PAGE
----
Emulsification is a process whereby two liquids that would not ordinarily mix are combined by breaking one of the liquids down into tiny droplets and suspending them within the other liquid.
The liquids involved in an emulsion can be both organic, like oil and water, or one can be inorganic and the other organic, like water and asphalt.
There are many methods for breaking down liquids into tiny droplets, including using mechanical force, adding an emulsifying agent, or using a chemical reaction. One common method of breaking down liquids is by using mechanical force, such as shaking or stirring.
Another common method is to add an emulsifying agent, which helps to suspend the liquid in smaller droplets. Finally, some chemicals can be used to break down liquids into small droplets through a chemical reaction.
Some emulsifiers are proteins that are found in almost all living things. Others are found in common household cleaners and beauty products. For example, mayonnaise is an emulsifier of oil and vinegar.
This delicious recipe uses an emulsifier found in egg yolks. When you mix oil and water together (without adding any other additives), it’s kind of like trying to get two cars to merge on the highway.
The cars want to stay separate and keep driving on their respective sides of the road. But the cars also want to meet in the middle, so they can drive off together.
You can see this struggle at work when you pour oil and water together. The two liquids try to stay separate, but they also move toward each other to meet in the middle.
So, Are You Stuck With an Impenetrable Layer of Oil & Water?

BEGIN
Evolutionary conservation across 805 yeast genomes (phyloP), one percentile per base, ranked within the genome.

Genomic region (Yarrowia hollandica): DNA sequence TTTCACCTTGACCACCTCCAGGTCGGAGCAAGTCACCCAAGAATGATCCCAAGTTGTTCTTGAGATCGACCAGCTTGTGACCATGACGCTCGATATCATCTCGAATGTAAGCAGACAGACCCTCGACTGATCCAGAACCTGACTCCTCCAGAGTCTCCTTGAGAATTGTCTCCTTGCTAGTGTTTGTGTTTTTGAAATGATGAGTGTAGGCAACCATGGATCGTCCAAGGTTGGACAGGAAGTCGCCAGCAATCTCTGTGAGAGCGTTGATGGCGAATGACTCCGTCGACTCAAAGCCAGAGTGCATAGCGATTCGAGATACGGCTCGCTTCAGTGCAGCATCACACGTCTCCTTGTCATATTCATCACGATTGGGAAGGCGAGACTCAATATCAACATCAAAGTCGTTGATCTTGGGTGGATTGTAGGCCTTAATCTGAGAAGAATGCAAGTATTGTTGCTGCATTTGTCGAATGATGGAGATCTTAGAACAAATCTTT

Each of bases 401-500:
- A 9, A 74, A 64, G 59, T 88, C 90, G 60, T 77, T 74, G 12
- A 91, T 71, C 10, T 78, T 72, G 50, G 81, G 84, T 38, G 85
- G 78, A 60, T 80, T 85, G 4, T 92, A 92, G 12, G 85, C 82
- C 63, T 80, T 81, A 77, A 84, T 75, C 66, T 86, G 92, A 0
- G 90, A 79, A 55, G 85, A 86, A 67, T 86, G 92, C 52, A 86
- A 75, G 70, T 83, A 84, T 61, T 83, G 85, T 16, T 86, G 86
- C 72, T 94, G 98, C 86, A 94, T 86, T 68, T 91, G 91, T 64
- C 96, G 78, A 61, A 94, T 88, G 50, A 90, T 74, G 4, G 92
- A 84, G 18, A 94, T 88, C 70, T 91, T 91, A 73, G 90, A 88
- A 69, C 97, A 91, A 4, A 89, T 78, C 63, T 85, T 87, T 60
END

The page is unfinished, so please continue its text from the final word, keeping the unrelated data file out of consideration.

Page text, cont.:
No, you can actually break down the barrier between the water and oil at the top of the mixture. One way is to simply stir the mixture vigorously. Another way is to add a bit of acid, like vinegar or lemon juice, to the mix. When you add the acid to the mix, it breaks down the oil’s fatty droplets.
The droplets get smaller and smaller until they get so small they can pass through the water barrier. The water ends up with the droplets and the oil ends up on top.
You might be tempted to give up and live with a layer of oil and water on your salad. But there’s a way to get the best of both worlds. First, remember that emulsification is a process of breaking down one liquid into tiny droplets and dispersing it into another liquid.
So, if you want to combine oil and water, you need to break down the oil into tiny droplets and disperse them into the water. Now, the problem is that water and oil don’t mix. So, you need to find a way to get the tiny droplets of oil dispersed into the water.
Finding The Right Balance: Incorporating Other Ingredients with a Mixing Struggle
In order to mix oil and water, you have to create an emulsion: break down the oil and disperse it in the water. This can be done by using a mixer, blender, or even shaking the container.
Next, you need to make sure that the oil droplets are “attractive” enough to the water molecules so that they can actually stay suspended.
If the oil droplets are not attracted to the water molecules, they will quickly separate and rise to the top. While water molecules are generally heavier than oil molecules and thus sink to the bottom of an oil-water mixture, the water molecules in an oil emulsion are “light” enough to stay at the top of the water.
This is due to the fact that oil emulsions are typically created by adding a surfactant to the mixture, which breaks up the water molecules into smaller droplets that are then evenly dispersed throughout the oil.
To successfully mix oil and water, you need to break down the oil into tiny droplets and then disperse them in the water. Next, you need to make sure that the oil droplets are “attractive” enough to the water molecules so that they can actually stay suspended.
Suppose you want to mix two liquids that normally don’t mix, like oil and water, start by breaking down the oil into tiny droplets and then dispersing them in the water.
Finally, make sure that the oil droplets are attractive enough to the water molecules so that they can actually stay suspended.
During the process of mixing, substances can be transformed in many different ways. For example, when oil and water are combined, they can either form an emulsion or a suspension. To successfully mix substances together, it is important to understand their properties.